While my daughters were loved and cared for, establishing and enforcing consistent boundaries were my weaknesses. I vacillated between being overly permissive or overly strict. I thought it was just my anxiety and depression, it didn’t occur to me that there was something else.

You think I have what?

My mom was the one who suggested that I look into getting diagnosed with ADHD, noting our extensive family history. I have a brother who was diagnosed with ADHD during childhood because (a) he was clearly “hyper” and (b) young boys in the 1990s were more likely to get diagnosed than girls. Several members of my extended family (even going back generations) have symptoms of ADHD as well, though few have been diagnosed.

At first I scoffed. How could I possibly have ADHD? I’m not hyper! I have depression and anxiety! Out of curiosity, however, I decided to do some Googling. The more I read, especially by and about women with ADHD, the more I saw myself. “Wait a minute, could it be ADHD?!”

So began my search for someone who could test and treat me (if I did indeed have it). Then there was actually making an appointment and then GOING to the appointment. I was so nervous that I wouldn’t be taken seriously because of the stories of women having a harder time getting diagnosed. I was also worried about being accused of drug seeking, since many of the drugs used to treat ADHD are controlled substances. 

I feel incredibly fortunate that I was taken seriously. Both by my nurse midwife, who told me her husband had just been diagnosed himself and by the psychiatric nurse practitioner who evaluated me. The moment the words “Yes, you have symptoms of inattentive ADHD” were uttered, I felt so much relief. My entire life made so much more sense! I wasn’t lazy, stupid, or crazy…I had ADHD! 

However, there was also a grieving process of sorts. Missed opportunities, my failures and shortcomings, damaged friendships, etc. Also the anger over not being diagnosed sooner, but I try to remind myself that I grew up in the 1990s, and the phrase “it was the 90s, we didn’t know anything” applies.

What happens now?

I am currently taking medication for ADHD. We’ve had to tweak it a bit, but now I am seeing how good life can be. I am learning more and more about my diagnosis, and how I can better live my life with my diagnosis rather than fighting against it. My house is getting cleaner. I can honestly say that I am a much happier person.

Of course, I know that medication doesn’t always work for everyone. Even people who are related. Remember the brother I mentioned earlier? He tried all the available ADHD drugs in the 1990s (stimulants, mostly), but the side effects were much worse than the actual ADHD. As a result, he went unmedicated for about two decades. In the last few years, he has gotten on a non-stimulant drug that has been great for him. Me? I’m on an extended release stimulant that is working great.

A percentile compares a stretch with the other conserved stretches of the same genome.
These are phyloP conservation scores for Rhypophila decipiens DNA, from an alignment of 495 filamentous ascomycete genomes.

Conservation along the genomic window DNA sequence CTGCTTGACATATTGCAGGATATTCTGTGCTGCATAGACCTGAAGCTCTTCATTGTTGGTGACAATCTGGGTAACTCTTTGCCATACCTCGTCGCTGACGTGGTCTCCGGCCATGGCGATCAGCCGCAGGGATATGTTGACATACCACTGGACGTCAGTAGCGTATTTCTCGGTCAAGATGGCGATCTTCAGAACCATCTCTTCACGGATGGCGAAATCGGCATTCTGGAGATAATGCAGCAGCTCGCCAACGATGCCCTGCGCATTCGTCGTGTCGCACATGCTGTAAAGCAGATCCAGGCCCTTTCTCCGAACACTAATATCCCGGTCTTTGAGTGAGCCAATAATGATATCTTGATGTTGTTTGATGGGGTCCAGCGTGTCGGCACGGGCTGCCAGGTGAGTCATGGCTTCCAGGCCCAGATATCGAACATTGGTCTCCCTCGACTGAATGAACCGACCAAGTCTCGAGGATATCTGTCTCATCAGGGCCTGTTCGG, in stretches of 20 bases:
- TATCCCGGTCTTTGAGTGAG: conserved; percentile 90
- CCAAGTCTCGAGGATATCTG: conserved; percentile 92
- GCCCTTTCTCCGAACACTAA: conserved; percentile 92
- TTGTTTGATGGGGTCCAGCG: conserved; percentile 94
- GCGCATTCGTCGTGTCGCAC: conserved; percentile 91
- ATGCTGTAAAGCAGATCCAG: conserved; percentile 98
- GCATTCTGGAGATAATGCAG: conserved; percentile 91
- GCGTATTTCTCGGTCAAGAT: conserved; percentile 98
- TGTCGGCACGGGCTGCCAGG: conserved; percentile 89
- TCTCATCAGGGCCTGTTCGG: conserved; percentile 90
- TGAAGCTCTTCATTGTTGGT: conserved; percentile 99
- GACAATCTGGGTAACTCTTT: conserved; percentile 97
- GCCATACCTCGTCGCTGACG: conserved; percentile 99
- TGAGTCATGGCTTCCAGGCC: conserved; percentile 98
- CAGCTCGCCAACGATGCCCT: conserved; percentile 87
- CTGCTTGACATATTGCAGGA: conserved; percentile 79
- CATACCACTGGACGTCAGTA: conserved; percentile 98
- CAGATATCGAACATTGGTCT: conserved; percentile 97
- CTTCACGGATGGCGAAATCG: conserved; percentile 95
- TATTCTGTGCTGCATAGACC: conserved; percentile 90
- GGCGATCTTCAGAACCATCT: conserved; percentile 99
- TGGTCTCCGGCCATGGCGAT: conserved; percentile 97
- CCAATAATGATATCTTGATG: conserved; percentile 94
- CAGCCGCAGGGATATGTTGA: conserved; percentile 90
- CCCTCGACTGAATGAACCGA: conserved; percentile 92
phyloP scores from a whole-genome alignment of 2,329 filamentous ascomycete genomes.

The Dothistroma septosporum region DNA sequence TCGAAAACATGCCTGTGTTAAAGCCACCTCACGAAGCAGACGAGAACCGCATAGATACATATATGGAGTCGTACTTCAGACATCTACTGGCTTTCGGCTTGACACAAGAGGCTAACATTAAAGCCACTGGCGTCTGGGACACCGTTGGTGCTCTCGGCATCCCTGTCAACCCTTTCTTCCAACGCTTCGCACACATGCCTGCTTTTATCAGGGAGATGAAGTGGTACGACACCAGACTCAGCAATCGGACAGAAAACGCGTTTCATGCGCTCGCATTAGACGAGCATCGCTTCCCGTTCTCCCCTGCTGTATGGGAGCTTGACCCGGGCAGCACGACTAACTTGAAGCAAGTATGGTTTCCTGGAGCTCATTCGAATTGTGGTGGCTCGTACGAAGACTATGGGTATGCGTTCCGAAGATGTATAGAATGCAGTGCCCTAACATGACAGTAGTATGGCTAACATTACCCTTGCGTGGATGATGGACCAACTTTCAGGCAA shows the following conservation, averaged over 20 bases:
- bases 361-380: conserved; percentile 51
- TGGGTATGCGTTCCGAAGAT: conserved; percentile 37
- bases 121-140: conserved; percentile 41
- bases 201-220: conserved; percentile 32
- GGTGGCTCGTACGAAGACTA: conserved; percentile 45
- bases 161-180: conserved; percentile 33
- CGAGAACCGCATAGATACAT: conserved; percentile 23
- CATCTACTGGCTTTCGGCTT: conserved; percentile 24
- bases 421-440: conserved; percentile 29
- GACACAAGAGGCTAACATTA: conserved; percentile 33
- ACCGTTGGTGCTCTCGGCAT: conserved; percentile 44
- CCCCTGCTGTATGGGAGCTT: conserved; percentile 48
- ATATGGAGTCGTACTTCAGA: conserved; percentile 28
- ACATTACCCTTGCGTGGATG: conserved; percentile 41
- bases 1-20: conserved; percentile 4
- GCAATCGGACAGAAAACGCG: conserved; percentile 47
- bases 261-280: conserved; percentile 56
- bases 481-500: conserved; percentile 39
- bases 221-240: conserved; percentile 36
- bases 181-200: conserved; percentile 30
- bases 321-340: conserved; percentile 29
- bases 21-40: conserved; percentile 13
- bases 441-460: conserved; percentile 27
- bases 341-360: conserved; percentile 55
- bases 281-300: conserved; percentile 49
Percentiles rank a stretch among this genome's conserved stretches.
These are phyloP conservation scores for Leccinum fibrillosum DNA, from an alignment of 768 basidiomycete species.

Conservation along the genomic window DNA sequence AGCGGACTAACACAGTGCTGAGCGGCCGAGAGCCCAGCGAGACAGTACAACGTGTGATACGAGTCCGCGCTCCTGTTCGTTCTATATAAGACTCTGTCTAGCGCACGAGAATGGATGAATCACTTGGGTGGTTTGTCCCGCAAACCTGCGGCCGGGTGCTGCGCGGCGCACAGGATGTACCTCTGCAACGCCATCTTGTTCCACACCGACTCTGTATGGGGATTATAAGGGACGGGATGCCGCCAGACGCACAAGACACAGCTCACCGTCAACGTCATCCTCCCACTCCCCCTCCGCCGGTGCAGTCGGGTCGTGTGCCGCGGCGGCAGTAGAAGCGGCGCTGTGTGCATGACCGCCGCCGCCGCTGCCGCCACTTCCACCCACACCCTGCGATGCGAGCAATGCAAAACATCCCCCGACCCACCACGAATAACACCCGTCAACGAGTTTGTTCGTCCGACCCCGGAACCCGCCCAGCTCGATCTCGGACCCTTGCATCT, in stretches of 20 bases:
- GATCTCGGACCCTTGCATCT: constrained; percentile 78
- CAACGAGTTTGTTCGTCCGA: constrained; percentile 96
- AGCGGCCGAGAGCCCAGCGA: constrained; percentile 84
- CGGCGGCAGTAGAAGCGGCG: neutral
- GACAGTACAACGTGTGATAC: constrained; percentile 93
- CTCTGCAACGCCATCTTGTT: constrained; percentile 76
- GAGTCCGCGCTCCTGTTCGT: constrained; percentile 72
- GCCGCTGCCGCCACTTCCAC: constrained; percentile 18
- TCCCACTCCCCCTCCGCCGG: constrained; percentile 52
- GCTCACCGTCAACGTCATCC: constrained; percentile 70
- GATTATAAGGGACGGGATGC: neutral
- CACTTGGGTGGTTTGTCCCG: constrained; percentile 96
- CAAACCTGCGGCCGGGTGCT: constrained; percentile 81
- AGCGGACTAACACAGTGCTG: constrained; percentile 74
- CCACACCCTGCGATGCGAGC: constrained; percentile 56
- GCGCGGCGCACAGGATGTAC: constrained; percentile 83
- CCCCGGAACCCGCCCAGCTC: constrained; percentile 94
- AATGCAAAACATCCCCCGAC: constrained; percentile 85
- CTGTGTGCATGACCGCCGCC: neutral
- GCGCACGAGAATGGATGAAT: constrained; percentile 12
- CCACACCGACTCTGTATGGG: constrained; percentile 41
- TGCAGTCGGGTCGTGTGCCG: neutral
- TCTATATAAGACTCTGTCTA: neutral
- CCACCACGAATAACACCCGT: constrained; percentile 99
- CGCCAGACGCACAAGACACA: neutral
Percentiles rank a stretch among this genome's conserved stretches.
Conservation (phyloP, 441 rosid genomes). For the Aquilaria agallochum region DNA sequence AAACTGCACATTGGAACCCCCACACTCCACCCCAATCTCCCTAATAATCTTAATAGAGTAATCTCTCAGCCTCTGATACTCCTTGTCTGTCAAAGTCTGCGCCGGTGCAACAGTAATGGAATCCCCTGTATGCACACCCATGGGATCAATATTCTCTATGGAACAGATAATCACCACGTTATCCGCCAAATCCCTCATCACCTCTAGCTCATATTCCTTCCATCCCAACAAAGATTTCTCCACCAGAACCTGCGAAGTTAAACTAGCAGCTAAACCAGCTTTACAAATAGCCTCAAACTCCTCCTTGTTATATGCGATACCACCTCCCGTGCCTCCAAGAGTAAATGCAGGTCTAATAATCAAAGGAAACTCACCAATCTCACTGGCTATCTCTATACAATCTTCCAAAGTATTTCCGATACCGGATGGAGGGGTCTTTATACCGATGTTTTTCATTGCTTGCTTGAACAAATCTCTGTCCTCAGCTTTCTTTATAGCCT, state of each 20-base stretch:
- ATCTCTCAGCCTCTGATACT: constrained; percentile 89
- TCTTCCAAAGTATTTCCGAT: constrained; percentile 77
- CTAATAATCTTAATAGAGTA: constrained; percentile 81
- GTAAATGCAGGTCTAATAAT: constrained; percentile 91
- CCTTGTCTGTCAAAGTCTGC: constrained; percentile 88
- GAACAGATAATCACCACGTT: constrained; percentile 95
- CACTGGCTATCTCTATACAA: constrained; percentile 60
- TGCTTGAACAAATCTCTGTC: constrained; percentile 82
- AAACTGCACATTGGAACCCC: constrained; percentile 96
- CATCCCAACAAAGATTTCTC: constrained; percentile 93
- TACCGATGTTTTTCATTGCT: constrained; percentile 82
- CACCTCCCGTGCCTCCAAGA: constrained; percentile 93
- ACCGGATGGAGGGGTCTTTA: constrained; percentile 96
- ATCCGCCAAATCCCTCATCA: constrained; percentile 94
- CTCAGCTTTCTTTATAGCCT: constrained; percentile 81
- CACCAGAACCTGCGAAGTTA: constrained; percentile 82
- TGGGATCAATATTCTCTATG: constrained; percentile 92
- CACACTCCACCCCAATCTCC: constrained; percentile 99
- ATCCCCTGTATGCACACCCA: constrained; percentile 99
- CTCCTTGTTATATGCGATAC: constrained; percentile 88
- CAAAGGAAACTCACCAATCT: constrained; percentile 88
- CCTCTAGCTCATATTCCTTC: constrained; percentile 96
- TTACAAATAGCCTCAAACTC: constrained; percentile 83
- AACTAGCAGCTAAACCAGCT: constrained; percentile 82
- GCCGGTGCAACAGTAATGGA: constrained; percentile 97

My point is, no two ADHD cases are alike. Sure there are the common traits, but everyone manifests them differently. If you’ve met one person with ADHD, you have met ONE person with ADHD. I personally don’t exhibit a lot of the stereotypical traits of someone who has it, which I will elaborate on at another time.

In conclusion….

If you suspect that you or someone close to you has symptoms of ADHD, I would look further into it. If it’s for say, a loved one, approach the matter with sensitivity. Respect their choices and be supportive. 

If it’s you, be kind to yourself. You are not defective–your brain just works differently, and that’s OKAY. If you are worried about taking medication, I would like to gently remind you that it’s no different than needing insulin for diabetes or an inhaler for asthma. It’s a tool to help improve your quality of life. 

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If you’d like to connect with Laura, she can be found as
@adhd_curl on Twitter and @curlymamaonabudget on Instagram

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ADHD Voices is a series dedicated to sharing the stories of folks like you and me who have ADHD. Posts in the series are written by guest authors, sharing windows into their lives and struggles, written by them, for you and me. If you’d like to share your story, please contact me on social media or through my email, ADHDsurprise @ gmail.com

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Looking for more great ADHD content?
Check out all of Jamie’s platforms:

ADHD Voices: Tanya

Photo courtesy of Tanya Polly

I’d always known I was different. Not in a Peter Parker spidey-senses-tingling kind of way. More like that feeling when you have a cold, your senses are dulled, and you know that you’re not quite hearing everything at full volume. But you’re very aware that everyone else is operating on Dolby Digital surround sound. 

There was the time I told a friend’s mum that I wore tights in summer because they “filtered the warm air” so it was cooler by the time it got to my legs. Or when we had to write about one of Leonardo da Vinci’s inventions in a history class and I spent an hour praising how ingenious it was that he had created the world’s first trampoline. He hadn’t. It was a parachute. But my head had seen “cloth stretched apart by wooden poles” and it meant someone could fall from a height “without injury.” Interpreting things slightly oddly has always been my forte. 

Struggling with school

Then there was hitting age 15 and being surrounded by all my classmates studying for mock exams; I just didn’t understand. I knew what I’d been taught, and I wasn’t going to waste hours re-writing all of my schoolwork in the vague hope that I’d remember it all a bit better. 

I’d been a model student until then: I was a real-life Hermione (right down to the precocious corrections of everyone’s grammar) and loved to learn. I devoured books. I was always reading, writing, drawing, crafting. Anything to keep my hands and my mind busy. I just wanted to know everything. I would obsess for weeks or months on a topic. Pirates. Rainforests. Tornadoes. Dinosaurs. Jack the Ripper. I delighted in finding nuggets of trivia to drop into conversation.